Prescription Importation Saves Medicare Beneficiaries an Average $3,336/Yr
Nearly three quarters of Americans surveyed who import prescription drugs are Medicare beneficiaries according to new analysis from the Campaign for Personal Prescription Importation (CPPI).
- More than 60% of Medicare beneficiaries who import prescription drugs save over $100 a month.
- Medicare beneficiaries who import prescription drugs reported an average annual savings of $3,336 ($278/month).
- Medicare beneficiaries who spend over $300 a month (18%) report an average $870 monthly savings from prescription drug importation.
This fresh analysis of the CPPI Annual Prescription Importation Survey focuses on Medicare beneficiaries, as Medicare benefits play center stage in the 2020 election and America enters open enrollment season for Medicare (October 15 through December 7).
Millions of Americans struggle to afford rising prescription drug prices, but few know the crisis as well as American seniors and Medicare beneficiaries whose lives more often depend on affordable access to medications. Sixty three percent of Medicare beneficiaries surveyed by CPPI regularly take four or more medications. In 2019 out-of-pocket costs of prescription drugs for Americans 65+ averaged more than $3,875 according to the Senior Citizens League. Over 62 million Americans are enrolled in Medicare, and many continue to face high out-of-pocket drug costs.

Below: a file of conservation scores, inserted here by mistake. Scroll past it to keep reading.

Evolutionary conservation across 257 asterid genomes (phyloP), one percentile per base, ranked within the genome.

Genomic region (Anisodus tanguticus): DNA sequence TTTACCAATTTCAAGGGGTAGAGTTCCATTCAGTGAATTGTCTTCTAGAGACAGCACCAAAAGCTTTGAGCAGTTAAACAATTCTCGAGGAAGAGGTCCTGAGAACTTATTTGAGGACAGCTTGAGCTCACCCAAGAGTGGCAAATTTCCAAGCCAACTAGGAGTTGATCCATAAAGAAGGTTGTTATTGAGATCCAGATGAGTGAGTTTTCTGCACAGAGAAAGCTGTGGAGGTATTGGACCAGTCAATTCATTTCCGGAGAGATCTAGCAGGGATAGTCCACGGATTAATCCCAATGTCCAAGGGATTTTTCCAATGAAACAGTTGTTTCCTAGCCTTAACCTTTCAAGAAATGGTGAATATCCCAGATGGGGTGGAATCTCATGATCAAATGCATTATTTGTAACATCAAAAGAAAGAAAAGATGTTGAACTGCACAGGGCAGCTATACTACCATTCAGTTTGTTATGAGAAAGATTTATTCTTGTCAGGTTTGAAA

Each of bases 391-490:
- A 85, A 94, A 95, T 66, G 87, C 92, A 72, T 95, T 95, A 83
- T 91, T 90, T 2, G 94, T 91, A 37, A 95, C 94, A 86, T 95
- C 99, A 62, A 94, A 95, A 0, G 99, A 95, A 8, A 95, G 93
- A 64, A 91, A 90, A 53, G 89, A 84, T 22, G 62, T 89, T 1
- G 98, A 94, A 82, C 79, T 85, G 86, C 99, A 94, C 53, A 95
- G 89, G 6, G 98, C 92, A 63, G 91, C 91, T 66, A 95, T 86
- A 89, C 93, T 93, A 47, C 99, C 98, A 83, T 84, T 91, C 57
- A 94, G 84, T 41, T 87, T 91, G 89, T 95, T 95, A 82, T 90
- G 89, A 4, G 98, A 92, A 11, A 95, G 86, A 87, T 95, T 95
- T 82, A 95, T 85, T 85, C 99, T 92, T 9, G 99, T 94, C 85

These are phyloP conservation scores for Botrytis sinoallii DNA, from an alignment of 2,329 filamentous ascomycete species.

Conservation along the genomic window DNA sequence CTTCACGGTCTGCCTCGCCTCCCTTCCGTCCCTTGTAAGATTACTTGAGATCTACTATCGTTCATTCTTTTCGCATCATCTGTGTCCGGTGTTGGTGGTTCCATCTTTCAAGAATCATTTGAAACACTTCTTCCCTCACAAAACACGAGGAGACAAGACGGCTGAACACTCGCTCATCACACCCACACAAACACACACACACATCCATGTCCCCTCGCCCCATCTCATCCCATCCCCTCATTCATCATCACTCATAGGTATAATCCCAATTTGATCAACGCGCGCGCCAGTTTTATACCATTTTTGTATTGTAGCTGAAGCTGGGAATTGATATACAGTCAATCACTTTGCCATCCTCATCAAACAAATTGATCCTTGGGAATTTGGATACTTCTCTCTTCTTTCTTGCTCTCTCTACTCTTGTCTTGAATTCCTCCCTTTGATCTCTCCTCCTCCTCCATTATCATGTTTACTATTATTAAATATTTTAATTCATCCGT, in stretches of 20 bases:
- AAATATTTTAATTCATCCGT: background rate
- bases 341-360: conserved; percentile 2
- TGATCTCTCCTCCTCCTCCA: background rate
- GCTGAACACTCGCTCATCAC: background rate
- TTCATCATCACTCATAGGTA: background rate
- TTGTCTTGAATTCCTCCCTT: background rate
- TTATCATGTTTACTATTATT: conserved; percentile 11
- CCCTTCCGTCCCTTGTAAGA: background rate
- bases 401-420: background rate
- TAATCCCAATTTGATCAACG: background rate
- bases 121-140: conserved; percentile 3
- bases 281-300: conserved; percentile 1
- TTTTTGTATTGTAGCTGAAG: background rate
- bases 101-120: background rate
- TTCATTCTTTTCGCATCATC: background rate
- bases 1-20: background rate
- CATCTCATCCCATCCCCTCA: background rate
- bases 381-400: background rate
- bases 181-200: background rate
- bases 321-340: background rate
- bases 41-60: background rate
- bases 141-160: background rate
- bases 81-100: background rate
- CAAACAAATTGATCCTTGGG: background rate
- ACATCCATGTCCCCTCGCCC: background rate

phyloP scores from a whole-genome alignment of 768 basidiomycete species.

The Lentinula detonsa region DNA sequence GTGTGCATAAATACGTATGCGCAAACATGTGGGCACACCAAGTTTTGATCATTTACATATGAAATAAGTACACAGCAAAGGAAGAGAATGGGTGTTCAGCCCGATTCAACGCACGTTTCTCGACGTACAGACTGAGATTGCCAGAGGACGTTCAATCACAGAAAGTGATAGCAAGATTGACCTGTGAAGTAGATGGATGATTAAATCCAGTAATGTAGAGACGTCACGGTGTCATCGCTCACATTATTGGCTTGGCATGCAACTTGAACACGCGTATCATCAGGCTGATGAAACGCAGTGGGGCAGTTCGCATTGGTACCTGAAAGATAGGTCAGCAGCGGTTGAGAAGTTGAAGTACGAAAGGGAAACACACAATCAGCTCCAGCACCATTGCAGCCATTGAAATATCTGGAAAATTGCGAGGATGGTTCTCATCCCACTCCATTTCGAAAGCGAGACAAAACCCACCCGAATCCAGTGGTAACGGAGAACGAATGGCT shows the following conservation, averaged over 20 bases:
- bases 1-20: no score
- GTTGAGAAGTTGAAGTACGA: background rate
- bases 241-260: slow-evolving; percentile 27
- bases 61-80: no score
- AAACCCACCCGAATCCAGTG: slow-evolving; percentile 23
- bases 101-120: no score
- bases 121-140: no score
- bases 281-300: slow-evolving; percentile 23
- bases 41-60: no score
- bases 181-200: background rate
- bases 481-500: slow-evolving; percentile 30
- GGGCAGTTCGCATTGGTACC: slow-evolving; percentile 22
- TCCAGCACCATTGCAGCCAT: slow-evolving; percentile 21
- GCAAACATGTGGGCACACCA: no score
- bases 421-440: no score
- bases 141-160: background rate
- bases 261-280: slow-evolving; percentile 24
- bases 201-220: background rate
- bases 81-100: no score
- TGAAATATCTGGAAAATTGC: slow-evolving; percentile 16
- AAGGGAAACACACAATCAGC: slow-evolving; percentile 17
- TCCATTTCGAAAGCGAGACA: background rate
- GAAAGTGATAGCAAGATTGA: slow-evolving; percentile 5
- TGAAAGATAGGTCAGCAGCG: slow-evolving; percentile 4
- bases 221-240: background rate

Jan in Texas says, “I have been using Canadian pharmacies for over 10 years because my Medicare plan does not cover my medication. In the U.S. my prescription would cost me $500 a month, but the identical drug from Canada is just $79.” Jan is one of over 2.3 million Americans who have turned to personal importation in order to afford their medications.
Both President Trump and Vice President Biden have claimed to support prescription importation as at least one solution for lowering prescription drug costs. Eighty six percent of CPPI survey respondents say high prescription drug costs are important or very important to their vote in the 2020 election. Despite bipartisan concern over prescription drug costs, legislative efforts and executive orders have yet to succeeded in lowering prescription drug costs.
CPPI conducted this online survey between September 25, 2019 and December 12, 2019. Based on the universe of followers of CPPI, the sample of 1,614 total responses and 1,349 Medicare beneficiary responses represent statistically significant findings with a standard sampling error of plus or minus 5%.